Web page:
Natural Herbs for Dog Pain, Inflammation and Anxiety
Dexter, my 10-year-old Cavalier King Charles Spaniel suffers from Chiari Malformation and Syringomyelia. The good news is he is doing quite well and lives a pretty pain-free and active life. I work closely with his team of veterinarian specialists. He is thriving due to his anti-inflammatory fresh raw diet, physical therapy sessions, various rotating herbals and supplements and getting out and about.
However, there are times when he isn’t his usual self and needs a little help. Sometimes I can even predict when this time may occur due to weather patterns. In these cases, I grab an herbal blend I prepared to help decrease inflammation and help calm Dexter into relaxation.
As I’ve said many times throughout my blog, this is what I’m doing for Dexter. I am not a canine herbalist or veterinarian, and each dog is different in their needs, health, and their current medications. Herbs may be natural, but they do have an effect on the body and other medications. Please contact your veterinarian prior to making your dog’s own blend. If you don’t have a veterinarian who is well-versed in herbals for pets, check out this website.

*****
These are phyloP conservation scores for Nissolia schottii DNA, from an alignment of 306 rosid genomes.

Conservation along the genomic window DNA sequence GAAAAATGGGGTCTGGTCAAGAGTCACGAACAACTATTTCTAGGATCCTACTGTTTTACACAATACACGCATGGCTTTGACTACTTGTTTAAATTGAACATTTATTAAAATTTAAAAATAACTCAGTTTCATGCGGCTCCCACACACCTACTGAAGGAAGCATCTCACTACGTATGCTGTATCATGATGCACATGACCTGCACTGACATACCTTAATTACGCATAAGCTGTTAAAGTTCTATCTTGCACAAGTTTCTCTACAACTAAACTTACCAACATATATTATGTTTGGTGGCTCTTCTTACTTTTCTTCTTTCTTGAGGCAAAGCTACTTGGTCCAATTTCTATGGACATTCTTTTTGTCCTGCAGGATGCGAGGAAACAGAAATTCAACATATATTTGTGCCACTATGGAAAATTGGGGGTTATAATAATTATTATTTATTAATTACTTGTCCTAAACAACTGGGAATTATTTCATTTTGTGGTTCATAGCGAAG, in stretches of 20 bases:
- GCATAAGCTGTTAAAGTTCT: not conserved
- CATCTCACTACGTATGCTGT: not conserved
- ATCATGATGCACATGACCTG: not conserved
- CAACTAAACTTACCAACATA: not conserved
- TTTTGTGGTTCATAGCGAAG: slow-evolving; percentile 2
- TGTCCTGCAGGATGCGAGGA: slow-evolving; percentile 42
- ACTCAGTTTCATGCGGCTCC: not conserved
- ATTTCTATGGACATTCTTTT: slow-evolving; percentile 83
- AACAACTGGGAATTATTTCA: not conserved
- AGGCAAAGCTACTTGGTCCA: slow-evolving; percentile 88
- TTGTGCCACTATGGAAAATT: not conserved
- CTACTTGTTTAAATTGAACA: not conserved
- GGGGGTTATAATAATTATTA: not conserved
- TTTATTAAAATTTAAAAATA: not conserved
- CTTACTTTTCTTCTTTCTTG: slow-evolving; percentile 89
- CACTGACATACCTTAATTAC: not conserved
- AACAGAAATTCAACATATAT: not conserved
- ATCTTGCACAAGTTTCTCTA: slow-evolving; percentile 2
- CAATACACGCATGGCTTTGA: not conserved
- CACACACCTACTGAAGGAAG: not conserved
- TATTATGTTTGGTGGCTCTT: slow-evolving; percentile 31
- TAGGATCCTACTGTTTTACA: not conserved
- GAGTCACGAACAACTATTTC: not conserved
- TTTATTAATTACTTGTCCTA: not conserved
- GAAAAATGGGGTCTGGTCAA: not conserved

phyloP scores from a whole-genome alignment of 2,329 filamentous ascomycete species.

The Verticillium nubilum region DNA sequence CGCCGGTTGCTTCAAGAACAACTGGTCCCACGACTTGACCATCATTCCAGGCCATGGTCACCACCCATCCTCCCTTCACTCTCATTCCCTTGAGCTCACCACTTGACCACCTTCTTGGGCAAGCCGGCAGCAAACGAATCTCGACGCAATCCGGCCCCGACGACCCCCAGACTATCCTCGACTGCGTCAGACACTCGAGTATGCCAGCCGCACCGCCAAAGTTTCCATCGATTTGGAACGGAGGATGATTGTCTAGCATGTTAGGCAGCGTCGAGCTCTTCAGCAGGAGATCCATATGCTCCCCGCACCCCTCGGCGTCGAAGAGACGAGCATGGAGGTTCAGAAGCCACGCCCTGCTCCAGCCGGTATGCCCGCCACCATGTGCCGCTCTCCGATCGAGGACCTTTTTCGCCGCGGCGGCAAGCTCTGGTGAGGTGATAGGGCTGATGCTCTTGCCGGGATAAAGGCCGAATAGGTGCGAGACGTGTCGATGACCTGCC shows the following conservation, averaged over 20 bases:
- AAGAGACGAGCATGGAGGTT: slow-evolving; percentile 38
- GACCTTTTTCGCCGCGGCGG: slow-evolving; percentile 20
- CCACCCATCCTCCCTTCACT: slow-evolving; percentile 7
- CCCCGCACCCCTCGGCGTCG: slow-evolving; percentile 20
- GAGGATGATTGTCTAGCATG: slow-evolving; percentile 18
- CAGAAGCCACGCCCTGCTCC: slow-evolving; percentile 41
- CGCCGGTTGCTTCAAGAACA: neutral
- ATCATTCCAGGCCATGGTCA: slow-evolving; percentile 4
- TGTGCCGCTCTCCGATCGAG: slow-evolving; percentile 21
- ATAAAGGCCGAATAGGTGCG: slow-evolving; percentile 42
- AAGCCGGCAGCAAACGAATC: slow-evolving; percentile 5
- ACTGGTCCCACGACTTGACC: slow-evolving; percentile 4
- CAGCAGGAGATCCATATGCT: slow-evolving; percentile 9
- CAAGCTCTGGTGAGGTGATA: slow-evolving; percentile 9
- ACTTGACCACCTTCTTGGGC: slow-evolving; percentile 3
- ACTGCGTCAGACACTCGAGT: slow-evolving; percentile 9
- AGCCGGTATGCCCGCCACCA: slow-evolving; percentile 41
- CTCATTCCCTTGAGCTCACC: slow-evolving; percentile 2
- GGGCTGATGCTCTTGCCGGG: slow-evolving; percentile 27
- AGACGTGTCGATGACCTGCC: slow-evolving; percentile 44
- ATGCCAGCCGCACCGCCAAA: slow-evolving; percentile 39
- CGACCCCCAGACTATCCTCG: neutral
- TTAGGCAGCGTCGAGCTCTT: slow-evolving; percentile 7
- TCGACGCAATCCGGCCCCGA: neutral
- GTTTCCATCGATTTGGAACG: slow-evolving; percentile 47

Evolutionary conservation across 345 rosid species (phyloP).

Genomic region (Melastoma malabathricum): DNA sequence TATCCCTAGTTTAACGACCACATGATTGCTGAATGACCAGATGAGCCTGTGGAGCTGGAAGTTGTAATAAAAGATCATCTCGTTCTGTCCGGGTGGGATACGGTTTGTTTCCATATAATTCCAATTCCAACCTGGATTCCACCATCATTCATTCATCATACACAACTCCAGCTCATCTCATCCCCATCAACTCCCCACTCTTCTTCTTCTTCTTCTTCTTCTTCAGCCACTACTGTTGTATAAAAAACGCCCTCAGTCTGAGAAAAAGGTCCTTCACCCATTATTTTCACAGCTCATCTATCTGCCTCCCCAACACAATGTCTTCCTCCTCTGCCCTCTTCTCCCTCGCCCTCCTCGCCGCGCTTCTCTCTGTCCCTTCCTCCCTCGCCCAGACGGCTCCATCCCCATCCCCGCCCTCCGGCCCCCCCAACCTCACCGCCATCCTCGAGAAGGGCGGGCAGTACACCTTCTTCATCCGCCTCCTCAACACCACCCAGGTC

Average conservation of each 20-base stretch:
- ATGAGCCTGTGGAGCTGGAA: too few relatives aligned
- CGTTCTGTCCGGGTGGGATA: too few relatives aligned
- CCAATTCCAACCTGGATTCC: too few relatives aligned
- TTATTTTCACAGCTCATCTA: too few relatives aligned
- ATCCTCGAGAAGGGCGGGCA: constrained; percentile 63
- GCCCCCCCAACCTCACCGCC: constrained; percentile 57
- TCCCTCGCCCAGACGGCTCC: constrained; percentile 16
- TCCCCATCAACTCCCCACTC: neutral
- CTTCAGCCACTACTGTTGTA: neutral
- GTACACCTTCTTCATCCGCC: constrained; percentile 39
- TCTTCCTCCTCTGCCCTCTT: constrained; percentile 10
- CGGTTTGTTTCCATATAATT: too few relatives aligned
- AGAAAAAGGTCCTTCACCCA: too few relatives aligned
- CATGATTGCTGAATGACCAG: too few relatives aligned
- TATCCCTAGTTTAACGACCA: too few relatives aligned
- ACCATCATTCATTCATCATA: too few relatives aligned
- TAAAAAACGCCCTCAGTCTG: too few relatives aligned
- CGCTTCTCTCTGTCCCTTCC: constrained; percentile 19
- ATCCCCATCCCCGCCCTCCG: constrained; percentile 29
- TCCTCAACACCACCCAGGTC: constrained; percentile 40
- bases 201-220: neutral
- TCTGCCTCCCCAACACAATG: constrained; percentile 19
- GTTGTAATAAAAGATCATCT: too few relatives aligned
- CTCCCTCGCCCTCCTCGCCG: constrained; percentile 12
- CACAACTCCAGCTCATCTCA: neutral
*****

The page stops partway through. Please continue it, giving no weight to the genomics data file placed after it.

Next, this dog herbal blend for pain and anxiety is used as needed and not very often. I would not suggest using this on a daily or regular basis. If you are having a difficult time controlling your dog’s CM or SM pain, or any other pain, please set up an appointment with a holistic veterinarian who specializes in physical therapy.
Cayenne Pepper for Dog’s Pain and Inflammation
Surprisingly, dogs don’t seem to mind this hot spice. Cayenne pepper has been used by many people for pain relief. Over the years, the dog community has also caught on to the anti-inflammatory benefits for dogs. Dr. Randy Kidd, author of Herbal Dog Care, explains, “Cayenne is an outstanding carrier herb that helps transport other herbs and medicines to various parts of the body, especially the heart, stomach, and brain.”
Cayenne Pepper Side Effects